Is there a formula to slow down reigning MVP James Harden? ‘If there’s one, let me know,’ says Jazzman Rudy Gobert

For second straight year, Utah draws the league’s most dynamic offensive player — and stiffest individual test — in the NBA postseason

(Scott Sommerdorf | The Salt Lake Tribune) Houston Rockets guard James Harden (13) yells out a play to team mates during second half play. The Rockets beat the Jazz 100-87, Sunday, May 6, 2018.

A nemesis is defined as “a long-standing rival, an archenemy, the inescapable agent of something or somebody’s downfall.”

So yes, the Jazz have James Harden on their minds once again.

The league’s reigning Most Valuable Player, the man who does everything, the force that cannot be stopped, returns to the scene when Utah opens its best-of-seven first-round playoff series against Rockets in Houston on Sunday.

“Is there a formula?” Jazz center Rudy Gobert said when asked if there’s a blueprint to slowing Harden down. “Looking for it. If there’s one, let me know. Hopefully we find it.”

Harden’s game is both definitive and antithetical for the modern NBA, a left-handed wizard with the ball who lures in defenders, draws absurd foul calls, buries absurdly deep 3-pointers and wiggles his way into the lane with opponents seemingly glued to his hip. And he still makes it work, because only he can do what he does. Usually to the cheers of Rockets fans and to the maddening, hair-pulling, expletive-inducing ire of those who watch, always waiting for him to slip up.

It doesn’t happen often. Harden is typically in control, which makes the first-round showdown with the Jazz that much more enticing. A defense-first, share-the-ball-at-all-times group in the Jazz versus the MVP who, at times, tucks the ball into his elbow alone atop the 3-point line, waiting for a weakness to expose itself.

“A lot of times, he gets to his comfort zone,” said Jazz guard Donovan Mitchell. “You could say you can take him out of his comfort zone, but it’s easy to say. He’s done it on every team. For us, it’s making it tough on him, finding ways to break the rhythm, and he has counters to that, so we’ve got to be able to be ready for those.”

To Mitchell’s point about rhythm, when dealing with Harden, it’s about not getting stuck in the avalanche of points that the Houston superstar can generate to flip a game on its head in a matter of minutes. Harden averaged 36.1 points, 7.5 assists and 6.6 rebounds per game in the regular season. There weren’t many teams that were able to handcuff Harden, but the best team in the league this year did a swell job of making the guy who makes every opposing team uncomfortable feel his own wrath.

The Milwaukee Bucks held Harden to 23 points on 9-of-26 shooting when the Rockets visited Milwaukee this season. They did it by shadowing Harden and trying to always force him right, meaning some players stood straight up to this right knowing that a big down low was waiting to help should Harden use his deceptive speed to burst by. The Bucks often picked Harden up in a full-court press, too, not giving him any sort of breather on any part of the court. Every defender had their hands up, doing their best to block his vision.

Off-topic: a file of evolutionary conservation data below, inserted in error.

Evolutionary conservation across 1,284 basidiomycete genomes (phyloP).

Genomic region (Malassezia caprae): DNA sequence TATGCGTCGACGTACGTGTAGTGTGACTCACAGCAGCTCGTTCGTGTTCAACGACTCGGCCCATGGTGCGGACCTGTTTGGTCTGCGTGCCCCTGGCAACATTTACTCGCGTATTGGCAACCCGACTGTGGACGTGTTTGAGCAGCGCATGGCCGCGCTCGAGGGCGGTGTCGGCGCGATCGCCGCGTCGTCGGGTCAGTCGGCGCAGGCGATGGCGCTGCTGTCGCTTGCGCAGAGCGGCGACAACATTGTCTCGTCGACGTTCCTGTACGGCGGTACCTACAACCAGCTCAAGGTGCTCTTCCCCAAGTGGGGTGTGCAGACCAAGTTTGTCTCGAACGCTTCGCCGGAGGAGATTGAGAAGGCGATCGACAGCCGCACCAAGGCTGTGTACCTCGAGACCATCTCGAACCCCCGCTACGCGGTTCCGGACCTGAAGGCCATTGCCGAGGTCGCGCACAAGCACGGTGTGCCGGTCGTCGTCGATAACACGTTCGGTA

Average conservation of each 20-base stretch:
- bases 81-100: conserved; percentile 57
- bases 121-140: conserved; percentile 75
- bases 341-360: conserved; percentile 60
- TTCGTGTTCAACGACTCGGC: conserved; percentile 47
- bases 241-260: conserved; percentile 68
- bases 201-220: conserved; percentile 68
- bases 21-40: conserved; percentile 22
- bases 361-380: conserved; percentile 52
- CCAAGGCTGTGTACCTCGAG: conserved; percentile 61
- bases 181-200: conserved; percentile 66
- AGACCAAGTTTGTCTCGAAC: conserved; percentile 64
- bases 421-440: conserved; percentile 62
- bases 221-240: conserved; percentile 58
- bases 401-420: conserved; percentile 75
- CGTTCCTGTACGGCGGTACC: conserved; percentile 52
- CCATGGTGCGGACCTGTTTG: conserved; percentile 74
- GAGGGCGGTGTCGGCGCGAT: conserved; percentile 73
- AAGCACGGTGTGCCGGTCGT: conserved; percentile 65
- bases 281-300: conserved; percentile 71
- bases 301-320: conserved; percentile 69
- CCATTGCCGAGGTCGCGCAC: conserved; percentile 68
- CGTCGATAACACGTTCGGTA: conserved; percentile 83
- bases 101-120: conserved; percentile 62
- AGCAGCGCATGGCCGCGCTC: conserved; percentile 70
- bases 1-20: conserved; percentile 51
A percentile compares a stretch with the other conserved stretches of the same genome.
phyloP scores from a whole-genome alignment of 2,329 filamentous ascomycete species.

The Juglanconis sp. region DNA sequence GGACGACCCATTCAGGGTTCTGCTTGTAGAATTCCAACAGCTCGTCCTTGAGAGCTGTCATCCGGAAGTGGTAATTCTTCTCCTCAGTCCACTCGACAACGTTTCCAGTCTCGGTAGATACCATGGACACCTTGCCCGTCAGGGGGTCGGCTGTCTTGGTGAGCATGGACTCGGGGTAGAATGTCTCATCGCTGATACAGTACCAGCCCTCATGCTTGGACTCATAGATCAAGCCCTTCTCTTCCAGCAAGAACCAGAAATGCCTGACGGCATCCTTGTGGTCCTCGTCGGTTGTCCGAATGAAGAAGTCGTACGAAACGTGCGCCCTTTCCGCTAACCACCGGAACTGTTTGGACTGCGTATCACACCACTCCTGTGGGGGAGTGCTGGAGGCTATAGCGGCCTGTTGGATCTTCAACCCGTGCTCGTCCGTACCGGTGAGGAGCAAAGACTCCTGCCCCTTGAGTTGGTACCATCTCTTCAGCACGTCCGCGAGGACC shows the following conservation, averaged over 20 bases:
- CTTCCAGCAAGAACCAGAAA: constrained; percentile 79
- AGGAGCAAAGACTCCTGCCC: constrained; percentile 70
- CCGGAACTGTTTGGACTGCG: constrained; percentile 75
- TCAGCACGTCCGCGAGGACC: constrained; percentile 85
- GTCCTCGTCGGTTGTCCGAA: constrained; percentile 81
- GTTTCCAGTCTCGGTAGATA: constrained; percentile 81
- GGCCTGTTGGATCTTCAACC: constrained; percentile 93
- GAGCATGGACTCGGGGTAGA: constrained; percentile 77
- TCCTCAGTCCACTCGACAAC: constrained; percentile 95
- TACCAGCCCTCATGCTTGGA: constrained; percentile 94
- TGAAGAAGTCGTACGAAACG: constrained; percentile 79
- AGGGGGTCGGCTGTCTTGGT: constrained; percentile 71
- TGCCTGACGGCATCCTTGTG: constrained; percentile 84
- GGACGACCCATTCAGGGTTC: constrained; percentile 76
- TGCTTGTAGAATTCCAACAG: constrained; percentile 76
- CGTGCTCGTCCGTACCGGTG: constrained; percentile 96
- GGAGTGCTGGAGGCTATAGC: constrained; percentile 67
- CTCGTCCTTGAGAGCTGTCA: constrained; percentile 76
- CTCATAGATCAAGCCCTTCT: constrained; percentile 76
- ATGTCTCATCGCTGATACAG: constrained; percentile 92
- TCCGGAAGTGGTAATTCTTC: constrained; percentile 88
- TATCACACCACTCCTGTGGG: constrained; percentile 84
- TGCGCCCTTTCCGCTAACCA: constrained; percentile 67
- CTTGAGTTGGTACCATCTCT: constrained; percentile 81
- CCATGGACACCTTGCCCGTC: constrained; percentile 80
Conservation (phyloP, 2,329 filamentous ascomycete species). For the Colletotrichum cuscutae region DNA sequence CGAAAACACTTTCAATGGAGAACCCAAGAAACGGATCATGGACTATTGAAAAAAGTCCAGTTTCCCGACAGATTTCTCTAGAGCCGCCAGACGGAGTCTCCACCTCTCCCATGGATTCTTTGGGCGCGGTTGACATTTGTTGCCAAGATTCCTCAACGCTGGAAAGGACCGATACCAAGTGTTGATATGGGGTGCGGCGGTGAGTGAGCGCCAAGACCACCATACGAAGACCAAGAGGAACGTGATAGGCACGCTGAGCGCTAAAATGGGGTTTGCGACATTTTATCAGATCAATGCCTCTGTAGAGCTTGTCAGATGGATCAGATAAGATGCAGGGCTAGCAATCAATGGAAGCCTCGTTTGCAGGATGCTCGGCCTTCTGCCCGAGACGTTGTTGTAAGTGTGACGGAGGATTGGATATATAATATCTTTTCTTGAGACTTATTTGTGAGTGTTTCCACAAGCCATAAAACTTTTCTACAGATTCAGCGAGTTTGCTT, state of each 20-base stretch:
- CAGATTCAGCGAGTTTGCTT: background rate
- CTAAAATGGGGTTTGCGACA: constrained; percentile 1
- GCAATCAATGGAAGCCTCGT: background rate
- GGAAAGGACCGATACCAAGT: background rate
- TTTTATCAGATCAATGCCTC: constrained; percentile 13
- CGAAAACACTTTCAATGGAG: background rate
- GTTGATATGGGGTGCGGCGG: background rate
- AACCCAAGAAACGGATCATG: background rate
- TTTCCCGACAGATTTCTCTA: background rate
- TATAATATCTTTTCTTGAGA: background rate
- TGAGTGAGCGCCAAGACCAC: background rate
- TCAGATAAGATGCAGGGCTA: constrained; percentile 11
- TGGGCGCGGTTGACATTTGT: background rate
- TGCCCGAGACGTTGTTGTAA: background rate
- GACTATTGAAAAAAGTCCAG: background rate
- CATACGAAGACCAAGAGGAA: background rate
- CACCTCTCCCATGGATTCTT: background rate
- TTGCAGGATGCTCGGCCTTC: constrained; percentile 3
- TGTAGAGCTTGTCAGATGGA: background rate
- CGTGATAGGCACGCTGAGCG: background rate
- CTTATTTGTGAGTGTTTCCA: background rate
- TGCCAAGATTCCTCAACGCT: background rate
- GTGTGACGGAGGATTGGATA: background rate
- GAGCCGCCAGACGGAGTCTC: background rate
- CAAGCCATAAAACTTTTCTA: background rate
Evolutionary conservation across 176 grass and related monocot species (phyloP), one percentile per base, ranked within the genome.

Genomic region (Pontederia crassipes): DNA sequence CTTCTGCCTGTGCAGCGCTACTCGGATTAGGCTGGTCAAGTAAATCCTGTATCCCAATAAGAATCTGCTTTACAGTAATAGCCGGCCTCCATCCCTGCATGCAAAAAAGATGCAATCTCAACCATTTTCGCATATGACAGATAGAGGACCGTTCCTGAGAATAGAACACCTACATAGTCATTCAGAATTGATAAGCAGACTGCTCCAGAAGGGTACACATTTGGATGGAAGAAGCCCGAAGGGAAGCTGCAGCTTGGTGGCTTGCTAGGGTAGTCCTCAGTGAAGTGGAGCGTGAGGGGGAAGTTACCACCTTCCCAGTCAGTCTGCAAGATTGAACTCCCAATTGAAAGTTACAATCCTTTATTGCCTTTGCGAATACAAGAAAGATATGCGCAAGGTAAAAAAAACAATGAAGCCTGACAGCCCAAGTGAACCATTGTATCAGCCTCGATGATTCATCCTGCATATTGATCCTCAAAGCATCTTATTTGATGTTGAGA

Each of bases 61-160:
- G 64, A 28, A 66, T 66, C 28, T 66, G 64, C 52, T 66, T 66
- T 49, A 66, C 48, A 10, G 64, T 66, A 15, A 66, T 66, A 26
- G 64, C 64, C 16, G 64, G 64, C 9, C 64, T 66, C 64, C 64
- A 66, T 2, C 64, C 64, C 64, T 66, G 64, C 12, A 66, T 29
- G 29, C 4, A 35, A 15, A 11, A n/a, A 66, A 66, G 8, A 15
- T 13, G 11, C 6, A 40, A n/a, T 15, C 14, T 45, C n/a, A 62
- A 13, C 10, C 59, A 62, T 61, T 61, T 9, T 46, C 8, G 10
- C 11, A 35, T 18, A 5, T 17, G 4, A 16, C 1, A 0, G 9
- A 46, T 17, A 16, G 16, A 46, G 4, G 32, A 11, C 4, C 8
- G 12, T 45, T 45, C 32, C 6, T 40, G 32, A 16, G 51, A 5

Here’s the thing: Only one team in the league has Giannis Antetokounmpo. It ain’t the Jazz.

The Jazz have implored that sort of defensive look at times this year with point guard Ricky Rubio, who could start off as the primary defender on Harden, waiting for Gobert to be in vicinity to help out. Rubio was not available in last year’s Western Conference semifinal series with the Rockets when Houston beat the Jazz in five games. Harden averaged 28 points, 7.4 assists and 5.2 rebounds a game in that series. After the season ended, Mitchell vowed to go back and study every regular season and postseason game from a year ago to learn entering his sophomore season.

What did he glean from that Houston series in 2018?

“This year James is on a completely different level,” said Mitchell. “What he’s doing this year is 10 times better than what he had last year.”

So, there you go.

Houston isn’t the exact same team as it was a year ago, but it still has the MVP.

“There are a lot of things about their team that are different,” said Jazz coach Quin Snyder. “Obviously who they are still is James, and there’s no better player in the league obviously. That’s something that doesn’t need to be discussed or debated.”

So get ready, Jazz fans. You know what’s coming. Jab steps, step-back 3s, controversial foul calls, flailing arms, otherworldly anticipation — the best, most unique offensive player in basketball. He’s very much back in the picture. So get used to it for the next week or so. Or at least try to.


All Times Mountain

Game 1 • Sunday at Houston, 7:30 p.m.


Game 2 • Wednesday at Houston, 7:30 p.m.


Game 3 • Saturday at Vivint Arena, 8:30 p.m.


Game 4 • Monday at Vivint Arena, 8:30 p.m.


Game 5 • April 24 at Houston, TBD*


Game 6 • April 26 at Vivint Arena, TBD*


Game 7 • April 28 at Houston, TBD*


* If necessary